What if they threw an Apple problem and nobody showed up with their feelings? The Macalope wants to live in that world.
It wouldn’t be Slate if we weren’t dragged through some dark rollercoaster ride of the soul.
Just like every recipe ever posted to a foodie blog has to be preceded by the author’s personal Eat, Pray, Love of what this Wednesday night mac-n-cheese with frankfurters means to them — “I finally feel… home again.” — we have to suffer through the writer’s personal journey to discovery before we get actual answers.
Last week, an astonishing blog post…
Blog posts… to astonish!
…by a man named James Pinkstone circulated on social media.
As Neyfakh wrote the words “circulated on social media”, somewhere the chapter of a journalism book on how to write a compelling lede spontaneous caught on fire. Local authorities were at a loss to explain the case of seemingly causeless combustion.
But we know why it happened.
In it, Pinkstone claimed that he had lost 20 years’ worth of music files as a result of signing up for Apple Music…
Not exactly. Here’s Pinkstone:
I recovered my original music files only by using a backup I made weeks earlier.
But back to “Freaking The Heck Out”, already in progress.
None of it made sense to me, and when I thought for too long about the impact iTunes was having on the texture and structure of my music consumption, I was overcome with a bitter sense of loss.
Not that iTunes isn’t a hippo dressed in a hummingbird outfit and desperately fluttering in front of a lily, but the touchy-feely part of Neyfakh’s complaint is more about the digitization of music and the move to subscription plans. Apple may have popularized the former but it’s famously late to the game in the latter.
These days when I want to listen to music, I consistently just put on either a streaming playlist that’s been curated for me by somebody else, or whichever big album happened to come out most recently…
How did this happen to me?
[Brando voice] The horror of curated music collections. The horror.
There are, obviously, choices here that Neyfakh doesn’t mention. If you prefer to curate your own music, maybe don’t use a subscription service. The benefit of a subscription service for people who listen to a lot of music is price.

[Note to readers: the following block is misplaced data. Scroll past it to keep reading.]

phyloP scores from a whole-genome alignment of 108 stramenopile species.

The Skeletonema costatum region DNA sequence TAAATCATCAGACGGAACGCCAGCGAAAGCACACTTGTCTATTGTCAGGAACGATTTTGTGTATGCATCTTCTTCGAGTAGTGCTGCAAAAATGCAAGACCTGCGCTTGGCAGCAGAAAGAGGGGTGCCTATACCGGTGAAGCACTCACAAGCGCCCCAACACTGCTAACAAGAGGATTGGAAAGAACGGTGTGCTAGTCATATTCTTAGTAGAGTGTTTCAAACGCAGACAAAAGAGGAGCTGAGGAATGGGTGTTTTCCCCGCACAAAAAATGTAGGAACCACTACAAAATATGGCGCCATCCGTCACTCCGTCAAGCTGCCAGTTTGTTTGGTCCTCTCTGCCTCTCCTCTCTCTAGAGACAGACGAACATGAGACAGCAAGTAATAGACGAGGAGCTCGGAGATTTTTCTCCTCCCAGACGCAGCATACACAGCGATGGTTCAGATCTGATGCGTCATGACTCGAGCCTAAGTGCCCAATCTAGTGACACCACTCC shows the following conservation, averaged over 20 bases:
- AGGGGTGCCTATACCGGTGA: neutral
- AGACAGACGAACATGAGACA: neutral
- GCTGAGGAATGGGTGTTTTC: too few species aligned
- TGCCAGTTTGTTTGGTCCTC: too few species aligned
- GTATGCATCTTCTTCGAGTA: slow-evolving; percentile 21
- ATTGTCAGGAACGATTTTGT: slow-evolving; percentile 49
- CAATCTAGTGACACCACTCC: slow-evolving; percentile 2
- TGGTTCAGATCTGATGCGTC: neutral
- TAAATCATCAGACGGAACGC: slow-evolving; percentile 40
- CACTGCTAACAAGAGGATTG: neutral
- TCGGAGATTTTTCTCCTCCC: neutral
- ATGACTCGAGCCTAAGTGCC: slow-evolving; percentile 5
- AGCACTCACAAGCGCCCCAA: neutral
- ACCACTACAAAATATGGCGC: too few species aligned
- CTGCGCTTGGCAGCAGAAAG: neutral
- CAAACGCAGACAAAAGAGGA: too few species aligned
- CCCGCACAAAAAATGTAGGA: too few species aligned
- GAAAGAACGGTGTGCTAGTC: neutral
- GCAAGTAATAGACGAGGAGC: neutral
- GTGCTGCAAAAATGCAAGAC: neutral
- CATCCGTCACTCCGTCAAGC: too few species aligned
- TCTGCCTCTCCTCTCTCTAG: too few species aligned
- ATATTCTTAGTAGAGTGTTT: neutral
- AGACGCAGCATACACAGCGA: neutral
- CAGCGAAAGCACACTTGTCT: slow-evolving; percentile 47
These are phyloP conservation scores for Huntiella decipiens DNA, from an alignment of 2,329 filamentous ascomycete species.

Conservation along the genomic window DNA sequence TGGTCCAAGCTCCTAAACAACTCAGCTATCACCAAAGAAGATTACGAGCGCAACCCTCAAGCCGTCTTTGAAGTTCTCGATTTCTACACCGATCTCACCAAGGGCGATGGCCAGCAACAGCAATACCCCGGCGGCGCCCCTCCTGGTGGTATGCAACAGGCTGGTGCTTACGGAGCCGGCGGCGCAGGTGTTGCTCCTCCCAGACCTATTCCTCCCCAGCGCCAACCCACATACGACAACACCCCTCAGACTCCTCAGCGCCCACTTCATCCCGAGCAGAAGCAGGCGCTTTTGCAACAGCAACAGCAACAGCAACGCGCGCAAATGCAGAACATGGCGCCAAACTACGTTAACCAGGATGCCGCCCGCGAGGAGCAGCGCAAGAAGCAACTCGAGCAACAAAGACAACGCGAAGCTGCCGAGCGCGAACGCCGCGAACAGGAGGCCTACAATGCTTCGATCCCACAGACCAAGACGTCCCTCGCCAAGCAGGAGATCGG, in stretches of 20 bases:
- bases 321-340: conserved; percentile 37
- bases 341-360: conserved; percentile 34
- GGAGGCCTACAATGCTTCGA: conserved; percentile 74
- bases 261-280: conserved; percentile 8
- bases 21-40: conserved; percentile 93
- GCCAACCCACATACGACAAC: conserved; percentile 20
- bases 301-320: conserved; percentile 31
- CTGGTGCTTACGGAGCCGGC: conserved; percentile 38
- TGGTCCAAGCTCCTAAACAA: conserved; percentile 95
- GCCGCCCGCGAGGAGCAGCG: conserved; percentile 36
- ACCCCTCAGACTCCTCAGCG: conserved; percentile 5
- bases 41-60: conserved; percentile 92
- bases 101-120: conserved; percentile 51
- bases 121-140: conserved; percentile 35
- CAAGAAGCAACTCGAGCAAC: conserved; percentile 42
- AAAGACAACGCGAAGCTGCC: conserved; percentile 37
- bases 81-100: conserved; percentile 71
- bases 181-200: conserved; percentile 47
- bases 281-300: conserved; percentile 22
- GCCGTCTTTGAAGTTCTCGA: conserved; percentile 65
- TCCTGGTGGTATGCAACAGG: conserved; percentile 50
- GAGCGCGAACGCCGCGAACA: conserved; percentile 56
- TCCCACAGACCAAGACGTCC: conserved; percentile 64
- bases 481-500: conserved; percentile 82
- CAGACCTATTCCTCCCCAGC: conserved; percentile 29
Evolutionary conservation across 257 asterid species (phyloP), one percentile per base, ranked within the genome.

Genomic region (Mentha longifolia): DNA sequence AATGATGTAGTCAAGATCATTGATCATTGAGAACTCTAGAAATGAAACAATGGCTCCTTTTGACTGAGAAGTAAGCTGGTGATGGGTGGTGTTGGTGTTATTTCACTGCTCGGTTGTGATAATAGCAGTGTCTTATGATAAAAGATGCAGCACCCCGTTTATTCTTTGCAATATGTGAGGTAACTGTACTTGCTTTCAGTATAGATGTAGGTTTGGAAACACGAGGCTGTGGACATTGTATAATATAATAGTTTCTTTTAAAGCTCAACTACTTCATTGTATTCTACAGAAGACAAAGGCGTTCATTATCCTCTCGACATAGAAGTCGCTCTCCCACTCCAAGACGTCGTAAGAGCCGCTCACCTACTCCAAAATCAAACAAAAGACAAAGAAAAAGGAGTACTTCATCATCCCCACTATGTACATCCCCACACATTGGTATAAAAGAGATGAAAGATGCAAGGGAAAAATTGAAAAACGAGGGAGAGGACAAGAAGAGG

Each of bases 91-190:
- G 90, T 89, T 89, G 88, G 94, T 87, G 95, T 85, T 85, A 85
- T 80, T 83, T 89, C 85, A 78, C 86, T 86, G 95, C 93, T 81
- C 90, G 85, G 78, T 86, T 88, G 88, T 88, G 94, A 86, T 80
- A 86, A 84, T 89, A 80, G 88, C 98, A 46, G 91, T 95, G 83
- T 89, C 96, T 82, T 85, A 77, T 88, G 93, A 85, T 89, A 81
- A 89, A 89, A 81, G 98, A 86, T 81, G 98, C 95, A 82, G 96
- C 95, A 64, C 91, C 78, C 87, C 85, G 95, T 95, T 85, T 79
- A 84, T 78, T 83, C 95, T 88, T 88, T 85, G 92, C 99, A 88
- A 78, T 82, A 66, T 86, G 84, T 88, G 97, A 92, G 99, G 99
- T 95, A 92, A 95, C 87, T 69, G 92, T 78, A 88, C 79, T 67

Free will is clearly dead, however, and we are all mere lambs to the slaughter of reasonably priced, easy to find music. Just as Orwell predicted in his seminal book about a dystopian future of the music industry, 1989. (When he woke up today the Macalope didn’t think he’d be writing a George Orwell/Taylor Swift mashup joke but… here we are.)
At the root of the problem is that the iTunes interface is now designed first and foremost to seamlessly integrate with other Apple products.
Now you’re complaining about the stuff that actually works. The one thing the Macalope truly loves about Apple Music is being able to update a playlist from any device and instantly having that change reflected on his iPhone, his iPad, his Mac, his Apple TV, his Sonos and, some day soon, his Apple Car (disclaimer: not any day soon at all).
The truth is I am a helplessly unreliable narrator in this story, because whenever I use iTunes, I find that I have absolutely no idea what’s going on, or what the consequences of my actions will be.
The Macalope is not here to absolve Apple. iTunes is frustrating and when something gets deleted, either through user error or a bug, it makes sense that it elicits a pretty strong reaction because you’re already kind of upset. And some of this is spot on:
It doesn’t make sense that everyone I know who still uses iTunes despises it, and that many people, including me, have abandoned it in favor of streaming because managing their libraries became too much of a chore.
But, once again, we get a perfectly fine rant about an Apple problem — iTunes and Apple Music being a confusing mess — buried in about 10,000 metric tons of blazzlefrozzle, including (and the horny one is not making this up) how this situation gave Neyfakh actual hives. There are not two, not three, but twenty-three paragraphs of table flipping set off by Apple deliberately deleting someone’s files before we learn that’s not what happened, Pinkstone was misinformed by an Apple representative. (Pinkstone, by the way, has since been contacted by Apple which is trying to track down how his music was actually deleted.)
Ultimately I did achieve some clarity, thanks almost entirely to an Apple Music expert named, appropriately enough, Serenity Caldwell.
So, you Googled it. Finally.
The Macalope doesn’t know that Neyfakh started keying this rant before reading some other more staid analysis and then decided not to reorganize it to make it more informative, but it sure reads that way. And, ultimately, putting what really happened up at the top was an option, right?
No, dear reader. For that is not how the world of Apple coverage goes around.